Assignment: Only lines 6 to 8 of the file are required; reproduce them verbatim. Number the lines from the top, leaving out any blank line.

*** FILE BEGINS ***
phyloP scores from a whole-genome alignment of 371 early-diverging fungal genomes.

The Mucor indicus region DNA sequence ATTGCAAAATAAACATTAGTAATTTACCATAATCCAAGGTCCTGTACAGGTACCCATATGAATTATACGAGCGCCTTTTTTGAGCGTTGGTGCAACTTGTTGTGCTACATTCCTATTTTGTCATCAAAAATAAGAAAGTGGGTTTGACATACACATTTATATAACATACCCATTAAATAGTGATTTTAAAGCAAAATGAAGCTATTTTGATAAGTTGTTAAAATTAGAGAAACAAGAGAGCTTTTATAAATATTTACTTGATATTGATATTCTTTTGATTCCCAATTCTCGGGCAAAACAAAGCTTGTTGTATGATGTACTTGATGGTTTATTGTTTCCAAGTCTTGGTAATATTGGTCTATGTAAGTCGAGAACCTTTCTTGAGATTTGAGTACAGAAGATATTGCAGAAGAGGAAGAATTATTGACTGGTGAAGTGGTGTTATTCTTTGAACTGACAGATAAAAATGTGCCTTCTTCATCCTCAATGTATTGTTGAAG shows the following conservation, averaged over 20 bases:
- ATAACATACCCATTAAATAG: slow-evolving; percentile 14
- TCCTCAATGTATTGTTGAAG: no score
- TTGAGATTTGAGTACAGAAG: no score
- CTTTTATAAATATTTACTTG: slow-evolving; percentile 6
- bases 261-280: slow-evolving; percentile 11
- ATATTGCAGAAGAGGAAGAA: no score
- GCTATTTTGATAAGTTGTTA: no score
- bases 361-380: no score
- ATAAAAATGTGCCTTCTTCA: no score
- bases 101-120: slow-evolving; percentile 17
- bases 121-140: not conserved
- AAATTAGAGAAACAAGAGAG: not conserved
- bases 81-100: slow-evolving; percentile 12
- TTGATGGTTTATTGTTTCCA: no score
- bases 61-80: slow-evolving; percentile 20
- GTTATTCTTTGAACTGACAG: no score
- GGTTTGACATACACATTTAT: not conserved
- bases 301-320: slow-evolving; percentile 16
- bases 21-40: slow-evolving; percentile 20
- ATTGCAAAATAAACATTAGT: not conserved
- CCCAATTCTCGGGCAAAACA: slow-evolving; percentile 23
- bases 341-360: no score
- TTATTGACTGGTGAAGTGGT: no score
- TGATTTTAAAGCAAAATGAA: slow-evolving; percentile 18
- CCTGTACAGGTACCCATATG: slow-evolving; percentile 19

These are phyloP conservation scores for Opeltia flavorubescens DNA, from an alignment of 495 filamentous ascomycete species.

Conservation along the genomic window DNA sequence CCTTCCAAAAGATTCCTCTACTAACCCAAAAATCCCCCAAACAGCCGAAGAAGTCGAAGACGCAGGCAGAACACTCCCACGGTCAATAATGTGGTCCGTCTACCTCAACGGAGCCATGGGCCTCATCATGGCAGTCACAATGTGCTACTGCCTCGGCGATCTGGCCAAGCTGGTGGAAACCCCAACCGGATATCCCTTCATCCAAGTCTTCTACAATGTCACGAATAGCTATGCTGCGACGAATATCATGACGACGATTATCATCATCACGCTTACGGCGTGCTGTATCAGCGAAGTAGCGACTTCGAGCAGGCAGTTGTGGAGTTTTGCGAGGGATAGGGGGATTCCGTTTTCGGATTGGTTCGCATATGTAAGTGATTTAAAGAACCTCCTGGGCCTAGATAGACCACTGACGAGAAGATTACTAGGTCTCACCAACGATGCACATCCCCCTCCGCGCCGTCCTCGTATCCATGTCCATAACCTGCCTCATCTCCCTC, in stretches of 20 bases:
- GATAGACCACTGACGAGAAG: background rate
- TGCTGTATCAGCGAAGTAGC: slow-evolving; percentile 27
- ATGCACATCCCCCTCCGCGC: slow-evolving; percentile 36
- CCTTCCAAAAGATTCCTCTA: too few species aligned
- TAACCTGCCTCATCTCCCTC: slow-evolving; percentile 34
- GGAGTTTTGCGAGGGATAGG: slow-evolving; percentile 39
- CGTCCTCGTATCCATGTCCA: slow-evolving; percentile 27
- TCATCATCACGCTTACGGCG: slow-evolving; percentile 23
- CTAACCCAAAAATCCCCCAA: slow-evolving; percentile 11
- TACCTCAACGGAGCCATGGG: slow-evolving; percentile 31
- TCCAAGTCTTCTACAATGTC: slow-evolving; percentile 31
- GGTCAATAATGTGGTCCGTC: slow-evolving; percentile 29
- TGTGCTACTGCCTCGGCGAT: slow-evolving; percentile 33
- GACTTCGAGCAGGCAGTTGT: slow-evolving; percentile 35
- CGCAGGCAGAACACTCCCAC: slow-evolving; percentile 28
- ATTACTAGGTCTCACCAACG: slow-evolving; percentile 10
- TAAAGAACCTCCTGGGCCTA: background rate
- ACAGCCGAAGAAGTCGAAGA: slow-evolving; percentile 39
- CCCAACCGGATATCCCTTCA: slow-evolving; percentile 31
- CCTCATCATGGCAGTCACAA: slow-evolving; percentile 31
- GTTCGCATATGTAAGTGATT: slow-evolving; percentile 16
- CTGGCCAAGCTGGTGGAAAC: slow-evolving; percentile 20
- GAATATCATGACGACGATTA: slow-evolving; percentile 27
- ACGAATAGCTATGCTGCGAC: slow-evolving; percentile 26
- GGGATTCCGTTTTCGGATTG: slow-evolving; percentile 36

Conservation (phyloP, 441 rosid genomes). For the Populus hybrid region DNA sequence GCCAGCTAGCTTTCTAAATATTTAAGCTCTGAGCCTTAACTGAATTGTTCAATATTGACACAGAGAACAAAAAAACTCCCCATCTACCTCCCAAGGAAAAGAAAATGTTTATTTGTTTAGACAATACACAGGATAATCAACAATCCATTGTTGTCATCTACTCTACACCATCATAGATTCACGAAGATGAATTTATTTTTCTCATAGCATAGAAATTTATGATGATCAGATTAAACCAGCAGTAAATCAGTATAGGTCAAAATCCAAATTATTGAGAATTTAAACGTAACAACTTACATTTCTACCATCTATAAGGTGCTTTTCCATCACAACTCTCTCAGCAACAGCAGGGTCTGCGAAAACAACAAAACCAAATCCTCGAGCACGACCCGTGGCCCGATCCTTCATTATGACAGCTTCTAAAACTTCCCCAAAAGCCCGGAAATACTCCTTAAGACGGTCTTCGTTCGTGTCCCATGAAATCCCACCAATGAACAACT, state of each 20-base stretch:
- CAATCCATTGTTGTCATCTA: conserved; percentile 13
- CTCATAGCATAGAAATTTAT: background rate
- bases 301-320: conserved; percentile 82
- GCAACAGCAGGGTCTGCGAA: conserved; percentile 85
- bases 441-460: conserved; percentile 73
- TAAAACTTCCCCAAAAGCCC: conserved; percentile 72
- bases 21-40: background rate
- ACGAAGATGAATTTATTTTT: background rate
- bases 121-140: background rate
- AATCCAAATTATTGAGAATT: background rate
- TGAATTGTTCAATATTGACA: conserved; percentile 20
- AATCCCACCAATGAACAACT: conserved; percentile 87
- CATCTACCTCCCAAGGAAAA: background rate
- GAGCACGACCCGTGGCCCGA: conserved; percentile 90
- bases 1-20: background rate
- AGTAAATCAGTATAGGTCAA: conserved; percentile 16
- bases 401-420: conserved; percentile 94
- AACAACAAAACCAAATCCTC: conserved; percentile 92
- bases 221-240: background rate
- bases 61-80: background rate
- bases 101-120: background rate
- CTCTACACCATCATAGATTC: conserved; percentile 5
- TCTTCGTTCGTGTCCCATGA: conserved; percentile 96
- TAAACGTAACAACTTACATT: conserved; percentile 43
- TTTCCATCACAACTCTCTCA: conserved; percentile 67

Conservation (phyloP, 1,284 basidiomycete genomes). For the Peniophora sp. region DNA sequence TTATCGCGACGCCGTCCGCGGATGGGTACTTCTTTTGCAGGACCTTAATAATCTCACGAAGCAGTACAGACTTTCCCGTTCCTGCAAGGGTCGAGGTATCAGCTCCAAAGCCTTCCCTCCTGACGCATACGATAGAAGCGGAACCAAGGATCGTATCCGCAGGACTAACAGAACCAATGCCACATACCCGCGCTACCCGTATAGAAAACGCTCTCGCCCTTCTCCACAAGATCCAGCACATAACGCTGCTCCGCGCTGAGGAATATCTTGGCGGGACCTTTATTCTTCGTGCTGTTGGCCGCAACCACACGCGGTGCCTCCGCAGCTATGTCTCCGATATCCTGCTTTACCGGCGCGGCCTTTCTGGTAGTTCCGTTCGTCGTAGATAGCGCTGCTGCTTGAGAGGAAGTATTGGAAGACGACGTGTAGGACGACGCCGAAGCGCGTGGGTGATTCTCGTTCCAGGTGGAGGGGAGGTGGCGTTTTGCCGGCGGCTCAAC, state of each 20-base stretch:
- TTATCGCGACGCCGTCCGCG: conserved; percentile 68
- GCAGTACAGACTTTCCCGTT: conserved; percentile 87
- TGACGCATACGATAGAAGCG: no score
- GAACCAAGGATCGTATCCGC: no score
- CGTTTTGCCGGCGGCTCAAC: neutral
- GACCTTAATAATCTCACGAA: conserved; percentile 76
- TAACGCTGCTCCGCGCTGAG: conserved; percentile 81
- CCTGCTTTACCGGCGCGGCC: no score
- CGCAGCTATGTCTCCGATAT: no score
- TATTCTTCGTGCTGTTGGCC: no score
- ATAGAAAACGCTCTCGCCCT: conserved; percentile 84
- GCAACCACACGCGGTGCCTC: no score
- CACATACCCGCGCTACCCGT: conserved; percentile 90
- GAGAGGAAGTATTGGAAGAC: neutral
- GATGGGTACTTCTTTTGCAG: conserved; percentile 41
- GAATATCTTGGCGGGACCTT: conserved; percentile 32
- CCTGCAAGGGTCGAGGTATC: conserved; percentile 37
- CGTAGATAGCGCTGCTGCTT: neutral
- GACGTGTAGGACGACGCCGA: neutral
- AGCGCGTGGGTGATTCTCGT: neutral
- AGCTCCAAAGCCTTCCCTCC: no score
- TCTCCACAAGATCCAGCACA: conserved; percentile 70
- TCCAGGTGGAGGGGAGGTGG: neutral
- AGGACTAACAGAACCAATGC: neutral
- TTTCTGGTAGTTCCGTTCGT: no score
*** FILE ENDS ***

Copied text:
- CTTTTATAAATATTTACTTG: slow-evolving; percentile 6
- bases 261-280: slow-evolving; percentile 11
- ATATTGCAGAAGAGGAAGAA: no score